A Simple Menstrual Cycle JournalYour menstrual cycle calendar exposes your symptoms so that their cyclic nature is clearly visible to your health care provider. Once you have kept track of your symptoms for two or three months, make an appointment at your gynecologist to show her your calendar.
You can use any type of journal or paper you want to use; however, it’s easier to see a pattern developing if you use a standard calendar with plenty of space for writing on each date. Your word processing program should have a calendar template you can print and use, if you don’t want to use your regular calendar.
- The first day you see any amount of bleeding, write Day 1 on your calendar. You may also want to print a list of the physical and behavioral symptoms of PMS that follows, as well as the information about the diagnostic criteria for PMDD or premenstrual dysphoric disorder, the most severe form of PMS.
- Next, take note of any symptoms that occur on any days of the month and rate each symptom you experience on a scale of from 1 to 10, with 1 meaning very mild or hardly noticeable symptoms, and 10 denoting any symptom severe enough to disrupt your daily routine.
Note: True symptoms of PMS do not begin until after Day 13, any symptoms you experience earlier in your cycle may have another cause. However, you should still include any symptoms you experience on Days 1 to 13 on your menstrual cycle calendar.
PMS Diagnostic CriteriaThe most commonly used and accepted diagnostic criteria for PMS is one developed by the University of California, San Diego. To meet these diagnostic criteria for PMS, a woman must self-report at least one physical symptom and one mental symptom during the five days preceding menstruation. These symptoms are:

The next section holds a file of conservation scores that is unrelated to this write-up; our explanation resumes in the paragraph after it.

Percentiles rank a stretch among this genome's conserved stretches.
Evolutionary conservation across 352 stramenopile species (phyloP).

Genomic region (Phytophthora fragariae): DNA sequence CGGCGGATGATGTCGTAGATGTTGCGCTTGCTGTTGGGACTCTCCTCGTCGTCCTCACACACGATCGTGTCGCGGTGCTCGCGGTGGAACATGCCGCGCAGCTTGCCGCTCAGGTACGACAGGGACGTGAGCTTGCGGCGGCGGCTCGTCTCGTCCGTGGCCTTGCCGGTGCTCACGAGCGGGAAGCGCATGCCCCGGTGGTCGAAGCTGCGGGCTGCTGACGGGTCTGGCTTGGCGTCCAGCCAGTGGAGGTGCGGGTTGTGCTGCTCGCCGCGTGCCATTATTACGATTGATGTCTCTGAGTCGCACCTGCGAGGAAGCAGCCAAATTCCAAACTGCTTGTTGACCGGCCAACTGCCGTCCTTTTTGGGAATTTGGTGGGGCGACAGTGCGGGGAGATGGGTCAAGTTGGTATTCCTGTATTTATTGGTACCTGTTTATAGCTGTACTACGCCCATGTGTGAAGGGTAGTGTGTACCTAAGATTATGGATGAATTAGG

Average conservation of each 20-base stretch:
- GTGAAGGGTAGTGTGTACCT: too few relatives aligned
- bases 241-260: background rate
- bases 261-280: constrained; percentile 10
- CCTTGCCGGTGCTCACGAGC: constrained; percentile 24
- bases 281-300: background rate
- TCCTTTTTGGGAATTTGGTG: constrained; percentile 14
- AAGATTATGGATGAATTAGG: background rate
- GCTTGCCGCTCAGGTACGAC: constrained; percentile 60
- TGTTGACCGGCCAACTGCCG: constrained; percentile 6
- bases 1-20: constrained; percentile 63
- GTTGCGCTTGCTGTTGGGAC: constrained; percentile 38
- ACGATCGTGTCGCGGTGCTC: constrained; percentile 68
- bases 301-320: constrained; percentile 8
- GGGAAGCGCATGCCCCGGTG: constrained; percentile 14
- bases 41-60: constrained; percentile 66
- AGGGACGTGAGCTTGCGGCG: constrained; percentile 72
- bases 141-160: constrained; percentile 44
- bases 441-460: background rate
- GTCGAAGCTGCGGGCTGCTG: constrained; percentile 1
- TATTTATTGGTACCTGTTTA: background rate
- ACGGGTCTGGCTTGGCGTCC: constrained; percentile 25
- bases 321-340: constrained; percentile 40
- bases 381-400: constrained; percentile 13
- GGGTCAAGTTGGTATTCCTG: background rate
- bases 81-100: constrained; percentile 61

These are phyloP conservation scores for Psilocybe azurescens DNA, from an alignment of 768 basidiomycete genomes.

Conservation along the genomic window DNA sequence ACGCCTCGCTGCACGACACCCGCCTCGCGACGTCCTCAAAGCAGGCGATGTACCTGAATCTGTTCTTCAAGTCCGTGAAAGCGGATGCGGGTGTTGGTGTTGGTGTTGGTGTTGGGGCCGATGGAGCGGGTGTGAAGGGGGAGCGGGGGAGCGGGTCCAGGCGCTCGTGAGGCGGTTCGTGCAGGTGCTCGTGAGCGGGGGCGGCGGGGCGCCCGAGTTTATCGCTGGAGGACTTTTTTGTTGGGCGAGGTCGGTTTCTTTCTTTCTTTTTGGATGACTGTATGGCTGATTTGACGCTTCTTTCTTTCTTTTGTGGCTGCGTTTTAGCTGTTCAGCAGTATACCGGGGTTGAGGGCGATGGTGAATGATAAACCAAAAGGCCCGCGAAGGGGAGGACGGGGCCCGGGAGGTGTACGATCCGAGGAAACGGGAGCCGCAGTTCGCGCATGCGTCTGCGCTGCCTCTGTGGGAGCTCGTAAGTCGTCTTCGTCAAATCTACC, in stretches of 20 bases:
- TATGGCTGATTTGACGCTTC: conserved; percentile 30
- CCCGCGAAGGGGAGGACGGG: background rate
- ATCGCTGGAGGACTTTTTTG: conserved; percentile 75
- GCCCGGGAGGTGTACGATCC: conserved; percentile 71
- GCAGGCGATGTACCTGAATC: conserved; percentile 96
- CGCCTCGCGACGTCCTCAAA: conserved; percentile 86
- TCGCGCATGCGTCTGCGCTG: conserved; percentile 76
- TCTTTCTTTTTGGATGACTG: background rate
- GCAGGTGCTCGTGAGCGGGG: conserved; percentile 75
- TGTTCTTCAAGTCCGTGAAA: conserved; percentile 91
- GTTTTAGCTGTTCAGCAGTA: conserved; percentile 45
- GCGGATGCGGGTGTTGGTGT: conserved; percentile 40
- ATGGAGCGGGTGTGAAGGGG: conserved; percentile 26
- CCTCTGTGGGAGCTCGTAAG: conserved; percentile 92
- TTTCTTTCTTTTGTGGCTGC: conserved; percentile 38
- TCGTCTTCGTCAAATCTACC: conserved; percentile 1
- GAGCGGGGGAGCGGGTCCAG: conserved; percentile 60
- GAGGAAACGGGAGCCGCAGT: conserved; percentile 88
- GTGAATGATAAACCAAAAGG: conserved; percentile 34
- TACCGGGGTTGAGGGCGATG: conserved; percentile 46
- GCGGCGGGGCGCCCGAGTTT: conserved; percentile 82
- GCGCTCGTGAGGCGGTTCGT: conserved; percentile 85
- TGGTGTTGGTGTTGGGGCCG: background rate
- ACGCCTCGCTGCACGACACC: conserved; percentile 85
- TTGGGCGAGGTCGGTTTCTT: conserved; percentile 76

The Physical Symptoms Of PMS
- Sore, tender breasts
- Abdominal bloating (the most common physical symptom)
- Swelling of the extremities
Mental Symptoms of PMS
- Fatigue (the most common mental symptom)
- Angry outbursts or mood swings
- Social withdrawal
Finally, these symptoms must be present in the absence of any pharmacological treatments, hormone ingestion, or drug or alcohol use.
Social or economic performance must also be identifiably dysfunctional by one of the following for true diagnosis of PMS.
- Marriage or relationship issues, confirmed by the partner of the woman seeking diagnosis
- Parenting problems
- Decreased work or school performance or attendance (including being late)
- Decrease in normal social activity
- Legal issues
- Contemplating suicide
- Seeking medical attention for physical symptoms
Diagnostic Criteria for Premenstrual Dysphoric Disorder or PMDDPMDD is a severe form of PMS that includes severe symptoms of depression, anxiety, and irritability before menstruation begins. These symptoms must occur during the last week before menstruation starts. Approximately three to eight percent of menstruating women experience PMDD. According to the DSM-IV, the accepted diagnostic criteria for PMDD must include at least five of the following symptoms:
- Feeling sad, hopeless, or suicidal
- Severe feelings of stress, tension, or anxiety or having panic attacks
- Mood swings that include bouts of crying
- Constant irritability or anger that affects other people
- Loss of interest in usual daily activities and relationships
- Problem with ability to concentrate or focus
- Fatigue or loss of normal energy
- Food cravings or bingeing
Sources: The American Psychiatric Association, Diagnostic and Statistical Manual of Mental Disorders, Fourth Edition, Washington, DC, American Psychiatric Association 1994
Robert F Casper, MD. Patient information: Premenstrual syndrome and premenstrual dysphoric disorder (PMDD), Clinical manifestations and diagnosis of premenstrual syndrome and premenstrual dysphoric disorder, UpToDate [online]. Accessed on October, 24, 2006